“Um, smoky,” I said.

Steff sighed.

“Yeah, I was pretty much afraid of that,” she said. “It seemed kind of obvious this morning… but last night, just something about that word and laughter… and I was kind of on edge… the word ‘reeks’ didn’t exactly make it sound better, I guess. I don’t know. I guess I was looking for a fight. It made me feel better for a while, even.”

“I guess a fight with little tiny pieces of rock is better than a lot of alternatives. Why did you smell like cigarettes, anyway?” I asked, more confused than concerned. Steff had climbed into bed with me before her scented bubblebath, and I hadn’t noticed any kind of smoky smell when I woke up.

“She didn’t say it to me,” Steff said. “But, you know… solidarity, or whatever. Do you think I owe her an apology?”

“Did you actually accuse her of gay-bashing or anything?”

“No,” Steff said. “Just took her up on her dare.”

“Well, then I don’t know what you’d be apologizing to her for,” I said. “You could apologize for the misunderstanding that led to her playing a six hour game from hell, I guess, but I think she’d rather continue thinking of that as her thrilling military victory than an ordeal she suffered through. I guess you could apologize for being prickly this morning and say that it was based on a misunderstanding last night.”

“I don’t know how I’d feel about that,” Steff said. “Just because I overreacted to something that she said doesn’t mean the way she plays isn’t annoying.”

“Well, she’s making use of the rules to win the best that she can,” I said. “So you either need to change the rules, or figure out strategies that don’t depend so much on knowing exactly where her units are. Aren’t there area effect spells? Volley attacks?”

“Yeah, and they’re useful for taking out massed units, but the radius isn’t so big that you can paint the whole map with them. Especially when she always pushes for big battlefields. There are rules for things like fire and disease effects that can spread… my army wouldn’t be so good with the fire, but I could maybe shift some points around to get some plague rats or something.” She shrugged. “Or I could just not get baited into playing her anymore. That’s the main thing, I think. The less people there are who want to play her alone, the more she’ll have to realize she can’t just draw defensive games out forever.”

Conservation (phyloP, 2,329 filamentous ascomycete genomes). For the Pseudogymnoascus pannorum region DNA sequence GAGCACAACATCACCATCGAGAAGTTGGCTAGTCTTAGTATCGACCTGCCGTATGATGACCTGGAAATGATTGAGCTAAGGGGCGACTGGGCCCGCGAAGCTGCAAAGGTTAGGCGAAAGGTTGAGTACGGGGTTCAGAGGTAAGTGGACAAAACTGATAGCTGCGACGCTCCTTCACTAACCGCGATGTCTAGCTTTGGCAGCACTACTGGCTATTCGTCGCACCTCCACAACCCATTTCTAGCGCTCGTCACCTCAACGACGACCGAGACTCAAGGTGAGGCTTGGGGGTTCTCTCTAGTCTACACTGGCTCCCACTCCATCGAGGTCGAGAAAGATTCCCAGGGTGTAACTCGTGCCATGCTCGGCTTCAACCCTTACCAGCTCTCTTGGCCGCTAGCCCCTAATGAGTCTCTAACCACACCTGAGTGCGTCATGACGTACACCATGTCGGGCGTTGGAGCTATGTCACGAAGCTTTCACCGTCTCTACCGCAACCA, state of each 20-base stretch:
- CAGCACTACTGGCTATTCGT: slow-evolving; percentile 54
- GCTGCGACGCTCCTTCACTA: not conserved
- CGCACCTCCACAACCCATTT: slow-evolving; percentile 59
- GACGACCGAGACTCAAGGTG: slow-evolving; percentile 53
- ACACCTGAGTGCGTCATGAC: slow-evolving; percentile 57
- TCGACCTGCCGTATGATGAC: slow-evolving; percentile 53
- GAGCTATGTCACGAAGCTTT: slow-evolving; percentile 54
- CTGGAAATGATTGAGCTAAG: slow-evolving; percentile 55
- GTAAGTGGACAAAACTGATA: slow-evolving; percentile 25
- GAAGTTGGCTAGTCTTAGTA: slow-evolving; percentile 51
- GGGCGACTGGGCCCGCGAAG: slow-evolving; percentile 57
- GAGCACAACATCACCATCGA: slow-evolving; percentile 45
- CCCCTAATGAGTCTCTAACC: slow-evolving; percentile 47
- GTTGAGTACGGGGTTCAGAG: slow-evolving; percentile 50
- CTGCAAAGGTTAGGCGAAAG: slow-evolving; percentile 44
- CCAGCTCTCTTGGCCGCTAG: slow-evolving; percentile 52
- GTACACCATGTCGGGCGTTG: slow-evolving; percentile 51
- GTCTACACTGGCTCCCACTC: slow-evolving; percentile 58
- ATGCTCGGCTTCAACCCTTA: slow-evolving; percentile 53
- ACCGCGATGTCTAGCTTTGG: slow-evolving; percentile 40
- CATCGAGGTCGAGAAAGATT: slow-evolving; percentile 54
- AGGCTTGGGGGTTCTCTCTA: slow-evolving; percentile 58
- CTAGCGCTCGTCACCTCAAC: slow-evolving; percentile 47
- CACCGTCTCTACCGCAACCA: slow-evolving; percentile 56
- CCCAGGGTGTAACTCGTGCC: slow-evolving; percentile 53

“But if no one wants to team up with her, that doesn’t leave a lot of options.”

“Oh, some people do,” Steff said. “She and Shiel are really good together… they combine their forces instead of each managing their own, but that takes special alchemy that most people don’t have. Hazel takes care of things like fortifying positions and getting their infantry out of tight spots, and Shiel directs the attacks. Also, every once in a while Hazel comes up with something that’s rules-legal that no one’s thought of doing yet. It doesn’t always work and a lot of times when it fails, it fails spectacularly, but it heep things from getting predictable. Shiel is one of the best players in the league for obvious reasons, but other people have had time to get good now. Shiel plus Hazel is just about unstoppable.”

“Does Two play?”

“No, she has the rules down pat but that doesn’t mean she really understands how to play it. I think she prefers games where the rules are also instructions. You know, roll the dice, move exactly that many squares in the one direction you’re allowed to move, pick up a card, do what it says.”

“I can’t stand those games,” I said. “You might as well just roll the dice once at the beginning and say the highest roll is the winner. It would be quicker.”

Steff nodded.

“Yeah,” she said.

It felt like we were running out of conversational impetus, which worried me. As much as it helped me to have an actual topic of conversation to focus on, it also helped her. Neither one of us really wanted to be alone with our thoughts at the moment, albeit for different reasons. A day out on the town together… this wasn’t the perfect time for something like that, but for the same reasons it was just what we needed.

She stopped moving as the conversation also drew to a halt. I didn’t say anything, waiting for her to make a move.

“You know…” she said, more slowly and carefully than she usually spoke. “It isn’t really… just any one thing that’s bothering me. I mean, there are some big things, and you can probably think of them, and you’d be right. I’m just… just… I was doing okay with being here, but then leaving and coming back… it all kind of came back at me all over again, and the timing…”

“It’s okay, Steff,” I said. “You don’t have to explain it right now. You don’t have to explain anything to me.”

“I want to,” she said. “You pretty much taught me by example that it’s not good to keep things all partitioned off…”

“That’s me, the walking cautionary tale,” I said.

“I just… I don’t know if I can,” she said.

“I already told you that I don’t mind taking the long way around,” I said. “Take your time. Take it as slowly as you need to.”

She laughed, and it was only when she started laughing that the self-control broke enough for the tears to break free of her eyes.

“Slow is nnot exactly my natural cruising speed,” she said. “I’m a lot better at rushing in.”

“Yeah… I’ve noticed.”

I didn’t think of myself as a master of comedic timing or anything, but I managed to inflect that right to get another laugh from her. I wasn’t really good at the whole comfort thing, but I felt like I was doing something right if she could smile through the tears.

“Is it okay if I keep crashing with you for a while?” she said. “I can take a hike when Ian wants to come over, it’s a big enough building that I can sleep in a lounge somewhere without anyone complaining, but… I just…”